Again, while commitments were made, there was a sense of trying to find solutions, but how concrete they are is yet to be seen! The GFF, which promises improved accountability and financing of the under-resourced global South, is thought of as a magic-bullet to address financing issues especially around women and girls, but its promises are a far cry from the reality I’ve seen during my doctoral research around financial management. We’ve learnt, at least in the South African context, bureaucracy, lack of necessary equipment, and skills or even decision-making power are some of the important considerations, which I’m not sure the GFF alone will resolve. Again moral leadership is probably needed more in our countries; perhaps if I may suggest, ‘Dear GFF’ please help us tackle corruption before sending any more funds our way!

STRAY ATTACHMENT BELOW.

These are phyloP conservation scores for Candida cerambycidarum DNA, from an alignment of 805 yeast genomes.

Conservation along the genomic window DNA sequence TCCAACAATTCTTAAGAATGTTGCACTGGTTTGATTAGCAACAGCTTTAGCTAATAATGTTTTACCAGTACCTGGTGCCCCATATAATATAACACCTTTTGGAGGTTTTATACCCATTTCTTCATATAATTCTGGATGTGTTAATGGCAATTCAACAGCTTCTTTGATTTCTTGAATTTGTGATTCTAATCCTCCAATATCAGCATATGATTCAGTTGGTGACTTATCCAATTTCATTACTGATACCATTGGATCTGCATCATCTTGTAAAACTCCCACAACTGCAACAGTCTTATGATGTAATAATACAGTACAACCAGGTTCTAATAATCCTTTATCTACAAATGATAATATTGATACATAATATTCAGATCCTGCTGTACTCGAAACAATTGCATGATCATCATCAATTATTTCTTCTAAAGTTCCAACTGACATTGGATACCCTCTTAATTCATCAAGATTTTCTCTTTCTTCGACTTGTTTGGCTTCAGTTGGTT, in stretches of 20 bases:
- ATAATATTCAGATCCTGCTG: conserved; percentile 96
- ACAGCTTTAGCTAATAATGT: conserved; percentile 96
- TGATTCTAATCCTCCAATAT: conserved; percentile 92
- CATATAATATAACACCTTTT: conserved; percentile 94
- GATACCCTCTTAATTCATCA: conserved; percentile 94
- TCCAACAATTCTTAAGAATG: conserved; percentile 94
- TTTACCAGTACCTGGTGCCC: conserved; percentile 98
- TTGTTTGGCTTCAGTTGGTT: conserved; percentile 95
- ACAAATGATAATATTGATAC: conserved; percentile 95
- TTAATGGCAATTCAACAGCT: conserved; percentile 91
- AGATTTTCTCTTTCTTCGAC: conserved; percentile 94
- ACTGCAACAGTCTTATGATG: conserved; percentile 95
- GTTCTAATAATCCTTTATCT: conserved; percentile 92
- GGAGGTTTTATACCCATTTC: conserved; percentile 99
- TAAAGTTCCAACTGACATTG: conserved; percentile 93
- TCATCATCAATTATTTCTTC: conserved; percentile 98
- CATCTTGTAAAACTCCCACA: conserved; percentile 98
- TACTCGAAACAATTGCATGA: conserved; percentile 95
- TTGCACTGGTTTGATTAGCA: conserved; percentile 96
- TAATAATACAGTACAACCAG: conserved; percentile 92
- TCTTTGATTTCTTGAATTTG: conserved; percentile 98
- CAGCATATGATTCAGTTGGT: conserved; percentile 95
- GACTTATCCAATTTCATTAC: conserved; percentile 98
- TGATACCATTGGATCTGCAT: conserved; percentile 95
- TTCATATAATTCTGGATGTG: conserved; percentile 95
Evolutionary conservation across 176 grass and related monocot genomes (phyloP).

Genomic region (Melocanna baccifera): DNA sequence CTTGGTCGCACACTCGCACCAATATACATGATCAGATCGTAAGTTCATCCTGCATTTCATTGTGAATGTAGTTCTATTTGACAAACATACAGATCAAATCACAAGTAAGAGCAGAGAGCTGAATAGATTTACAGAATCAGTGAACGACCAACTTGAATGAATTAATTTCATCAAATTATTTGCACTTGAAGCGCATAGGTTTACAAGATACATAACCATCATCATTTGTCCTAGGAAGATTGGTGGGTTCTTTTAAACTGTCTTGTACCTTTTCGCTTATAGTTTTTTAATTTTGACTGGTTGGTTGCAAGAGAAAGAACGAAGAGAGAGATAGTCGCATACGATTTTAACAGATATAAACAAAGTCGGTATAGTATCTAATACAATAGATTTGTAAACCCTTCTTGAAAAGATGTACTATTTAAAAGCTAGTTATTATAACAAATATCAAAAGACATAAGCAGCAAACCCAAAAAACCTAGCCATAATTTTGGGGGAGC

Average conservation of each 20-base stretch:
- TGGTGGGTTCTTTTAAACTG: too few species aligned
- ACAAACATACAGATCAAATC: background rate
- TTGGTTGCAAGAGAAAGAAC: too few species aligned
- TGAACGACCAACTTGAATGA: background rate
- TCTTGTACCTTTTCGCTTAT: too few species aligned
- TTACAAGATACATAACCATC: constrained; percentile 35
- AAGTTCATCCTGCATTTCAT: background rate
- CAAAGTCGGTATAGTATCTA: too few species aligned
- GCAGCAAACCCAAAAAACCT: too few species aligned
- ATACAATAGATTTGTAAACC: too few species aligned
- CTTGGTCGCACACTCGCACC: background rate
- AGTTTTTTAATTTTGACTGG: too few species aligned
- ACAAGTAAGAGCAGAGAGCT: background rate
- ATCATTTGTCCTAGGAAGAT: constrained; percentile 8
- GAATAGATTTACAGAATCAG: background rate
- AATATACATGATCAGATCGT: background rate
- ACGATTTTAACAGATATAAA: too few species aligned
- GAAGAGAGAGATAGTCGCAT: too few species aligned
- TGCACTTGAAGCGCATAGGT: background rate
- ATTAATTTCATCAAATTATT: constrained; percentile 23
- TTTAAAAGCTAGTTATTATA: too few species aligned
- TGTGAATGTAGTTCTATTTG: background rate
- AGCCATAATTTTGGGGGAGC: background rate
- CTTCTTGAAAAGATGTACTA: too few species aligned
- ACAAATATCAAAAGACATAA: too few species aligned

But we have to start somewhere and I think with the mix of attendees to #WD2016 we might actually achieve our goals! Perhaps you could all start by committing to the Deliver for Good Initiative ! Other highlights of the week included the launch of the UHC Initiative by the Elders and the Cultural Evening at the beautiful Tivoli Gardens on Wednesday 18th May, one of the best social events I’ve ever seen – from watching a beautiful Danish show, strolling through the gardens and letting our hair down! In addition to having compulsory cinema corners at every conference, from now on all social events should be held at amusement parks (#Young Dictator)!
Lastly and the most important update of all, I posed that I be offered the job of the Director General of the World Health Organization on social media (no response has been received as yet, but let’s not be pessimistic! No news is good news! And someone will eventually notice). It’s time for a ‘Sustainable Development Girl’ such as myself to be at the very top of the Global Health Architecture!